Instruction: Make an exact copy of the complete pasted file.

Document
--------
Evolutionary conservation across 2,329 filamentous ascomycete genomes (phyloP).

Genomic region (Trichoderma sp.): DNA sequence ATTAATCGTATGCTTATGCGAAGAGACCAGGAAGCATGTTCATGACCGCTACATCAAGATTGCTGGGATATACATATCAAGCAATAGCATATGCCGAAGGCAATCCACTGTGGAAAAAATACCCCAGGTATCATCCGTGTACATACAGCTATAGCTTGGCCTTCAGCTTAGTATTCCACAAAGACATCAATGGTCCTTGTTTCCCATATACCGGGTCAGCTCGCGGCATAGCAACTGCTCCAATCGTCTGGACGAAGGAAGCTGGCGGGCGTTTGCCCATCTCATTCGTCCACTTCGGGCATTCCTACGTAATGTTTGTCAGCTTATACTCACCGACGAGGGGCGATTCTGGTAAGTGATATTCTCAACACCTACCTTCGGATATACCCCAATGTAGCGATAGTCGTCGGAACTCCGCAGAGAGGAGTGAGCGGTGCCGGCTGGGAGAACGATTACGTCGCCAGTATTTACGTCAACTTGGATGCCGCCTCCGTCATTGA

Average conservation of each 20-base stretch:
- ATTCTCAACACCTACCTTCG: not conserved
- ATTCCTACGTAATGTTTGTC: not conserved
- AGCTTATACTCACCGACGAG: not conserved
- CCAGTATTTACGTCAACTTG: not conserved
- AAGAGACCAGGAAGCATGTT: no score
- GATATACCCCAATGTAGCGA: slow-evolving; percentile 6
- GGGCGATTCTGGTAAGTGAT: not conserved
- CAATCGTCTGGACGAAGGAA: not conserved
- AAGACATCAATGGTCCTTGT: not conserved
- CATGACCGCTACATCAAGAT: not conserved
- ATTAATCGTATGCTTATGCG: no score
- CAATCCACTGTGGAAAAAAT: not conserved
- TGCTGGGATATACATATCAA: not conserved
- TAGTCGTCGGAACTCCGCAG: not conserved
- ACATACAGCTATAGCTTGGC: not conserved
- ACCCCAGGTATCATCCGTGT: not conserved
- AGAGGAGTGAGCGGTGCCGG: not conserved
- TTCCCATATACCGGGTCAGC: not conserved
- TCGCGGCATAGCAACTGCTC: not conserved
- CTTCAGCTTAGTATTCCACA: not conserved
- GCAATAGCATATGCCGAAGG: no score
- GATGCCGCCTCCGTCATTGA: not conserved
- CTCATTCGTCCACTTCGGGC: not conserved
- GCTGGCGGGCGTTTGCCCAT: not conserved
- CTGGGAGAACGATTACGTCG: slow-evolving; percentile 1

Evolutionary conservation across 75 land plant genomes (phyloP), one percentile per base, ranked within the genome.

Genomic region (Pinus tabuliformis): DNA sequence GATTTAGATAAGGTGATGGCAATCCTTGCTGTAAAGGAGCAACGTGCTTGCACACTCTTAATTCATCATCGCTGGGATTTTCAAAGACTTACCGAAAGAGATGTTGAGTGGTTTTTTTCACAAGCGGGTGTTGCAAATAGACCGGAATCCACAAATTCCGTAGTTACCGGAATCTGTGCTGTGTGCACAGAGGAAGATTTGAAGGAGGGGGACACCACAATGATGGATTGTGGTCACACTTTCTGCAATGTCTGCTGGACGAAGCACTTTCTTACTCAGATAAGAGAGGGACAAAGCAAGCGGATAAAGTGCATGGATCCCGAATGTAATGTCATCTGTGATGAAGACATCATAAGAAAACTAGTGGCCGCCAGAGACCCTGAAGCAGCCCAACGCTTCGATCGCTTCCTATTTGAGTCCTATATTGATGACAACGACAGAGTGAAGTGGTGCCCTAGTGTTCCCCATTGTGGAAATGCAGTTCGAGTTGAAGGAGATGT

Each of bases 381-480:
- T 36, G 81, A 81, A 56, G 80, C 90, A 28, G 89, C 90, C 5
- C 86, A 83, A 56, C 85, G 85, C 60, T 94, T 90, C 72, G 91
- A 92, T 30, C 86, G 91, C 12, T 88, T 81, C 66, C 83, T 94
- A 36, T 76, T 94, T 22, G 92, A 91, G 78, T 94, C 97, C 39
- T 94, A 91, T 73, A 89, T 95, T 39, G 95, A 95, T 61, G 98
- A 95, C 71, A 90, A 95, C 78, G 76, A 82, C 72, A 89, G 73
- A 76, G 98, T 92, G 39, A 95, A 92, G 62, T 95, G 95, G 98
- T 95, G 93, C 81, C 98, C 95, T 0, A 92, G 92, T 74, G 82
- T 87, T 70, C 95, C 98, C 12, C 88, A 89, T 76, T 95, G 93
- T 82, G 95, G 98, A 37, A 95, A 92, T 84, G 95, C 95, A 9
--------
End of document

Evolutionary conservation across 2,329 filamentous ascomycete genomes (phyloP).

Genomic region (Trichoderma sp.): DNA sequence ATTAATCGTATGCTTATGCGAAGAGACCAGGAAGCATGTTCATGACCGCTACATCAAGATTGCTGGGATATACATATCAAGCAATAGCATATGCCGAAGGCAATCCACTGTGGAAAAAATACCCCAGGTATCATCCGTGTACATACAGCTATAGCTTGGCCTTCAGCTTAGTATTCCACAAAGACATCAATGGTCCTTGTTTCCCATATACCGGGTCAGCTCGCGGCATAGCAACTGCTCCAATCGTCTGGACGAAGGAAGCTGGCGGGCGTTTGCCCATCTCATTCGTCCACTTCGGGCATTCCTACGTAATGTTTGTCAGCTTATACTCACCGACGAGGGGCGATTCTGGTAAGTGATATTCTCAACACCTACCTTCGGATATACCCCAATGTAGCGATAGTCGTCGGAACTCCGCAGAGAGGAGTGAGCGGTGCCGGCTGGGAGAACGATTACGTCGCCAGTATTTACGTCAACTTGGATGCCGCCTCCGTCATTGA

Average conservation of each 20-base stretch:
- ATTCTCAACACCTACCTTCG: not conserved
- ATTCCTACGTAATGTTTGTC: not conserved
- AGCTTATACTCACCGACGAG: not conserved
- CCAGTATTTACGTCAACTTG: not conserved
- AAGAGACCAGGAAGCATGTT: no score
- GATATACCCCAATGTAGCGA: slow-evolving; percentile 6
- GGGCGATTCTGGTAAGTGAT: not conserved
- CAATCGTCTGGACGAAGGAA: not conserved
- AAGACATCAATGGTCCTTGT: not conserved
- CATGACCGCTACATCAAGAT: not conserved
- ATTAATCGTATGCTTATGCG: no score
- CAATCCACTGTGGAAAAAAT: not conserved
- TGCTGGGATATACATATCAA: not conserved
- TAGTCGTCGGAACTCCGCAG: not conserved
- ACATACAGCTATAGCTTGGC: not conserved
- ACCCCAGGTATCATCCGTGT: not conserved
- AGAGGAGTGAGCGGTGCCGG: not conserved
- TTCCCATATACCGGGTCAGC: not conserved
- TCGCGGCATAGCAACTGCTC: not conserved
- CTTCAGCTTAGTATTCCACA: not conserved
- GCAATAGCATATGCCGAAGG: no score
- GATGCCGCCTCCGTCATTGA: not conserved
- CTCATTCGTCCACTTCGGGC: not conserved
- GCTGGCGGGCGTTTGCCCAT: not conserved
- CTGGGAGAACGATTACGTCG: slow-evolving; percentile 1

Evolutionary conservation across 75 land plant genomes (phyloP), one percentile per base, ranked within the genome.

Genomic region (Pinus tabuliformis): DNA sequence GATTTAGATAAGGTGATGGCAATCCTTGCTGTAAAGGAGCAACGTGCTTGCACACTCTTAATTCATCATCGCTGGGATTTTCAAAGACTTACCGAAAGAGATGTTGAGTGGTTTTTTTCACAAGCGGGTGTTGCAAATAGACCGGAATCCACAAATTCCGTAGTTACCGGAATCTGTGCTGTGTGCACAGAGGAAGATTTGAAGGAGGGGGACACCACAATGATGGATTGTGGTCACACTTTCTGCAATGTCTGCTGGACGAAGCACTTTCTTACTCAGATAAGAGAGGGACAAAGCAAGCGGATAAAGTGCATGGATCCCGAATGTAATGTCATCTGTGATGAAGACATCATAAGAAAACTAGTGGCCGCCAGAGACCCTGAAGCAGCCCAACGCTTCGATCGCTTCCTATTTGAGTCCTATATTGATGACAACGACAGAGTGAAGTGGTGCCCTAGTGTTCCCCATTGTGGAAATGCAGTTCGAGTTGAAGGAGATGT

Each of bases 381-480:
- T 36, G 81, A 81, A 56, G 80, C 90, A 28, G 89, C 90, C 5
- C 86, A 83, A 56, C 85, G 85, C 60, T 94, T 90, C 72, G 91
- A 92, T 30, C 86, G 91, C 12, T 88, T 81, C 66, C 83, T 94
- A 36, T 76, T 94, T 22, G 92, A 91, G 78, T 94, C 97, C 39
- T 94, A 91, T 73, A 89, T 95, T 39, G 95, A 95, T 61, G 98
- A 95, C 71, A 90, A 95, C 78, G 76, A 82, C 72, A 89, G 73
- A 76, G 98, T 92, G 39, A 95, A 92, G 62, T 95, G 95, G 98
- T 95, G 93, C 81, C 98, C 95, T 0, A 92, G 92, T 74, G 82
- T 87, T 70, C 95, C 98, C 12, C 88, A 89, T 76, T 95, G 93
- T 82, G 95, G 98, A 37, A 95, A 92, T 84, G 95, C 95, A 9